Abu Dhabi, UAEFriday 10 July 2020

The UAE's public sector leads the gradual return to office and normality

Starting on Sunday, a third of Dubai's government employees will return to their workplaces

Sheikh Zayed Road, Dubai during the Eid break. Jeffrey Biteng / The National
Sheikh Zayed Road, Dubai during the Eid break. Jeffrey Biteng / The National

After more than eight weeks of staying at home and working from home, some of the UAE's residents and citizens are set to return to their offices.

Even before Wednesday's announcement, an easing of stay-at-home measures meant that non-essential businesses had started to lift their shutters. People had begun to venture out. Signs of commercial activity were visible in malls, restaurants, supermarkets, salons, gyms and cinemas across the country.

As the world enters the sixth month of living with the virus, the decision to resume life and restart more businesses is a positive development that has a huge bearing on people's earnings, the health of the economy and indeed the future of work

In terms of offices, however, it is those of public-sector institutions that are leading the gradual return to normality. Starting on Sunday, a third of federal employees will be allowed to return to their workplaces. By June 14, Dubai's entire government workforce will follow suit. The percentage is expected to increase dependent upon the level of society-wide progress in efforts to flatten the rate of coronavirus infections. However, exceptions have been made for those who need to remain at home.

As has been stated before in these pages, the events of this year have crippled economies across the world. Covid-19 has killed over 356,000 people and blighted countless livelihoods. The pandemic is still very much a threat. But as the world enters the sixth month of living with the virus, the decision to resume life and restart more businesses is a positive development that has a huge bearing on people's earnings, the health of the economy and indeed the future of work. It also marks an important milestone in the UAE's efforts against the spread of the virus.

Government services and institutions are indispensable to day-to-day living. Significant efforts to digitise processes and services have allowed for government to continue. Without them, economies cannot function effectively. It is fitting, then, that a definitive re-emergence should begin with federal institutions paving the way for other sectors. As even employees return to the workplace – albeit with measures such as temperature checks, social distancing and new hygiene norms in place – the matter of personal responsibility gains tremendous importance. We have to learn to live with the threat of Covid-19. Given this reality, being careful to neither catch nor spread the virus cannot be overstated. A personal duty to wear a face mask takes on the dimension of social responsibility.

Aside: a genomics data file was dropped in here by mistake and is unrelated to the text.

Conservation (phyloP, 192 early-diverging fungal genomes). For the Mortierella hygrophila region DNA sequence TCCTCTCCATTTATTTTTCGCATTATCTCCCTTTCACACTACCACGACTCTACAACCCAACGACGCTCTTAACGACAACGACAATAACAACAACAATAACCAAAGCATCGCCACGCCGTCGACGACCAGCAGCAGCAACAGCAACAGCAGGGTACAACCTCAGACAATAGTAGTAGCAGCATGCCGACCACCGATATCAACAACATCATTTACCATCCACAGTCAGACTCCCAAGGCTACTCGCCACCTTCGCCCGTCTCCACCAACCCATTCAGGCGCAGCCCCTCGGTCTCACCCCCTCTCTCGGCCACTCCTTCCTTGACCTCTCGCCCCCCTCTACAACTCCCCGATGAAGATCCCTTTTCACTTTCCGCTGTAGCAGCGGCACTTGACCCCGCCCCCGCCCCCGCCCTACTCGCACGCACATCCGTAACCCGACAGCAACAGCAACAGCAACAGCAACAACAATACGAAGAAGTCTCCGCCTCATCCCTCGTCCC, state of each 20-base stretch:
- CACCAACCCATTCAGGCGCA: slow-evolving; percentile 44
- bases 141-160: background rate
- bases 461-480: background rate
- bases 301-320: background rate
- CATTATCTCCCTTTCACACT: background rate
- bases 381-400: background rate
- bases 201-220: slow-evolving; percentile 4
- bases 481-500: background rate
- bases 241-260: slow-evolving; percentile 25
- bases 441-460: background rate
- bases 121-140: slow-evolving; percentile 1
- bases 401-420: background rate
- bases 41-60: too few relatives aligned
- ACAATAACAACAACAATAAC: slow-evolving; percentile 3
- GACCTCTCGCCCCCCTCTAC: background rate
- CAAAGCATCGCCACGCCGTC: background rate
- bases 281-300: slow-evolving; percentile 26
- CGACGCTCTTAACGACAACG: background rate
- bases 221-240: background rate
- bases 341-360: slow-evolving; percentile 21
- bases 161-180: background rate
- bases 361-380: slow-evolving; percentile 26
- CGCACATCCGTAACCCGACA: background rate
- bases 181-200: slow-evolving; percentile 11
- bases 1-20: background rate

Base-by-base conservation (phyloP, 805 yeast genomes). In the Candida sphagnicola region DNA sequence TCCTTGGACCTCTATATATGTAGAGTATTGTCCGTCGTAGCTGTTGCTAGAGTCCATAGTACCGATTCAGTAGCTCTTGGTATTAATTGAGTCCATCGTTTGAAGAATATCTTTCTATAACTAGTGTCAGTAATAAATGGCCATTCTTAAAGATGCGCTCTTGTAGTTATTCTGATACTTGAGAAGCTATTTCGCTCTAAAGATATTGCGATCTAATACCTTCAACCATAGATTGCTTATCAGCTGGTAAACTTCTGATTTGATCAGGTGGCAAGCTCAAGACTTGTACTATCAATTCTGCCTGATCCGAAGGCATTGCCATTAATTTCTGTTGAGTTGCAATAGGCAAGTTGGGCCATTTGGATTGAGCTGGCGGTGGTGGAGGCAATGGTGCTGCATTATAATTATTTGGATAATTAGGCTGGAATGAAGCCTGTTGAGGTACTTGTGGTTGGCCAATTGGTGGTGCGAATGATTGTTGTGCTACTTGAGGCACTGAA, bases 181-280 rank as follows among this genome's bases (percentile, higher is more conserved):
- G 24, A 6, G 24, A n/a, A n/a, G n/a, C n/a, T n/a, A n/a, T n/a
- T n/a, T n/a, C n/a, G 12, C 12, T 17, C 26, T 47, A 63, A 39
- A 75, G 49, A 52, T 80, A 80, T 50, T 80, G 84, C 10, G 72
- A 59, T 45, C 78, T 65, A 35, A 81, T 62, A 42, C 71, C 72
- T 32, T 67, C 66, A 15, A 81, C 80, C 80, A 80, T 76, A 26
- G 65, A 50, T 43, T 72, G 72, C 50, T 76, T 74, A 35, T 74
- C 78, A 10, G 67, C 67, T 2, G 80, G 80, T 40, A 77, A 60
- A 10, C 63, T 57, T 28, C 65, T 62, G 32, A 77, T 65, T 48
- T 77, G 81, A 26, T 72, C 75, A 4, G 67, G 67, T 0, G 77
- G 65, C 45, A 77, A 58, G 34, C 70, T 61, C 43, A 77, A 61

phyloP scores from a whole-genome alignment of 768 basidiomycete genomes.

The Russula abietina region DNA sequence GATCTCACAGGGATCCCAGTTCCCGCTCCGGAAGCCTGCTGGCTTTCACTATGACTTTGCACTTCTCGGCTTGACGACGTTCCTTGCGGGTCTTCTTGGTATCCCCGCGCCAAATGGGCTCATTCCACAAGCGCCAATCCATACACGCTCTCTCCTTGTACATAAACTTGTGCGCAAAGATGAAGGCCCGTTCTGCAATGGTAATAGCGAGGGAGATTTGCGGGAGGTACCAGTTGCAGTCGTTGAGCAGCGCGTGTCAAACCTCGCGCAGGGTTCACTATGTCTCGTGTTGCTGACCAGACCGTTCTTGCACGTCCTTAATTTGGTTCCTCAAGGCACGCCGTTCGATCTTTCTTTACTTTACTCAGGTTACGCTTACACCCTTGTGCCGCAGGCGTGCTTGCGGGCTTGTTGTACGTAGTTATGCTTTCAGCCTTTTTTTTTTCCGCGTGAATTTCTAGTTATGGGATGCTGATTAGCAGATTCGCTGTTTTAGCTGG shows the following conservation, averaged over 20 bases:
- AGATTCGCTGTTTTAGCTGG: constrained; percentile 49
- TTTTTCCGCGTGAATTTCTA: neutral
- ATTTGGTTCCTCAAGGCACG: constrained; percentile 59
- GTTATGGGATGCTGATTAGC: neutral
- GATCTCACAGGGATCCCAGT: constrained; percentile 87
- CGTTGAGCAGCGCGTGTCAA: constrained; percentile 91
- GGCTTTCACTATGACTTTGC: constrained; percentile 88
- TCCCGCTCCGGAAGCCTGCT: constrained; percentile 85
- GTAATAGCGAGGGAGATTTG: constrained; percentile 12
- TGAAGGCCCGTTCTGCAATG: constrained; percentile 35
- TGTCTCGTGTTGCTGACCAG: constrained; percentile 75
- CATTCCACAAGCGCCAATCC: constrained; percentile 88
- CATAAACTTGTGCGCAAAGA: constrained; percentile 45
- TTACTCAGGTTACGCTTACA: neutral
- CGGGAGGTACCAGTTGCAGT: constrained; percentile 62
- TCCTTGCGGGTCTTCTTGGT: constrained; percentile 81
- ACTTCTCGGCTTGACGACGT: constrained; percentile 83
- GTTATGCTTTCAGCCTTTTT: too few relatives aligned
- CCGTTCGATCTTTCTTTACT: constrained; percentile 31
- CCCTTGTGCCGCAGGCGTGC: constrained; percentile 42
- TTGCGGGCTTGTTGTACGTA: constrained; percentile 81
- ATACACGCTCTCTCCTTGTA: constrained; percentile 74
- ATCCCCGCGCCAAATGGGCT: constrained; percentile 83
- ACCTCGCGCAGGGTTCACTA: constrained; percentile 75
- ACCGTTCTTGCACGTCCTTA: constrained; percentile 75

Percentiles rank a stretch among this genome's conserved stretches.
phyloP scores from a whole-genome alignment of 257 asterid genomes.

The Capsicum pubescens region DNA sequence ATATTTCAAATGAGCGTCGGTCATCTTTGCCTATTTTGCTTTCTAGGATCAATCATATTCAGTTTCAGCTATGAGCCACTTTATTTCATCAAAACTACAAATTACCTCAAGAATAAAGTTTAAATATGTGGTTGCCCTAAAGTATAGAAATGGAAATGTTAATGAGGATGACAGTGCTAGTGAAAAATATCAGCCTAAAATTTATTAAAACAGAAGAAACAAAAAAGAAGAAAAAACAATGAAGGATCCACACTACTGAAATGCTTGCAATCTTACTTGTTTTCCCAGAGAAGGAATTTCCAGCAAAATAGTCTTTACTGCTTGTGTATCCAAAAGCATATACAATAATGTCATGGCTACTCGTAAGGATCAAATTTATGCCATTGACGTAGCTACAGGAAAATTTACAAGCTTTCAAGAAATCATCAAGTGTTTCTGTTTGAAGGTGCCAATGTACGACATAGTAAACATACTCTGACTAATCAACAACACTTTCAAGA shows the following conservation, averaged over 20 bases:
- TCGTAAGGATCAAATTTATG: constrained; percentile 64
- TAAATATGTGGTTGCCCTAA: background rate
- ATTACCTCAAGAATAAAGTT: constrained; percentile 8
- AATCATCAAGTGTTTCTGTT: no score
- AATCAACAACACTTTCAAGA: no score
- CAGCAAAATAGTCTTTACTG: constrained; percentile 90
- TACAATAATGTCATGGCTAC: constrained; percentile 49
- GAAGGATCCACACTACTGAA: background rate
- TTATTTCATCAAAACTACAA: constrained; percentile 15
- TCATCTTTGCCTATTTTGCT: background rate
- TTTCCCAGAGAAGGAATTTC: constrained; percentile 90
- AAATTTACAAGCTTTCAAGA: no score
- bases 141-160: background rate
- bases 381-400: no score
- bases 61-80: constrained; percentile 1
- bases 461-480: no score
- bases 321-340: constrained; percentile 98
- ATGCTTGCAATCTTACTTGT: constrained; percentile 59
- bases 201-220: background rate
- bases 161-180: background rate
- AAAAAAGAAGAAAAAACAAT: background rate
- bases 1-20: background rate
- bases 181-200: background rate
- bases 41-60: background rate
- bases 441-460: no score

The UAE has been prepared to deal with the pandemic and its fallout. The investments in field hospitals and the Dh256 billion economic stimulus package are just some of the measures the country preemptively took to support lives and livelihoods.

The country's sustained fight to contain the spread of the virus has been evident from the start, and acknowledged recently by the Organisation for Economic Co-operation and Development, which said the UAE "has proven to be an important and innovative partner" in the global response to the pandemic.

And in the plan to return to work, the authorities have in place crucial and thoughtful exceptions of those who don't have to get back to office just yet: pregnant women, peo­ple with disabilities, those with chronic diseases and so on can all continue to work from home.

As Dr Amna Al Dhahak, spokeswoman for the UAE government, said: “Resuming business is very important [but] reopening does not mean lifting the precautionary measures, they are there to stay – such as wearing masks, washing your hands regularly, street sterilisation programmes and applying physical distancing at all times.”

Even as countries cautiously open up to the new normal, the human toll of the virus and the devastation it still wreaks must be borne in mind.

Updated: May 28, 2020 09:38 PM

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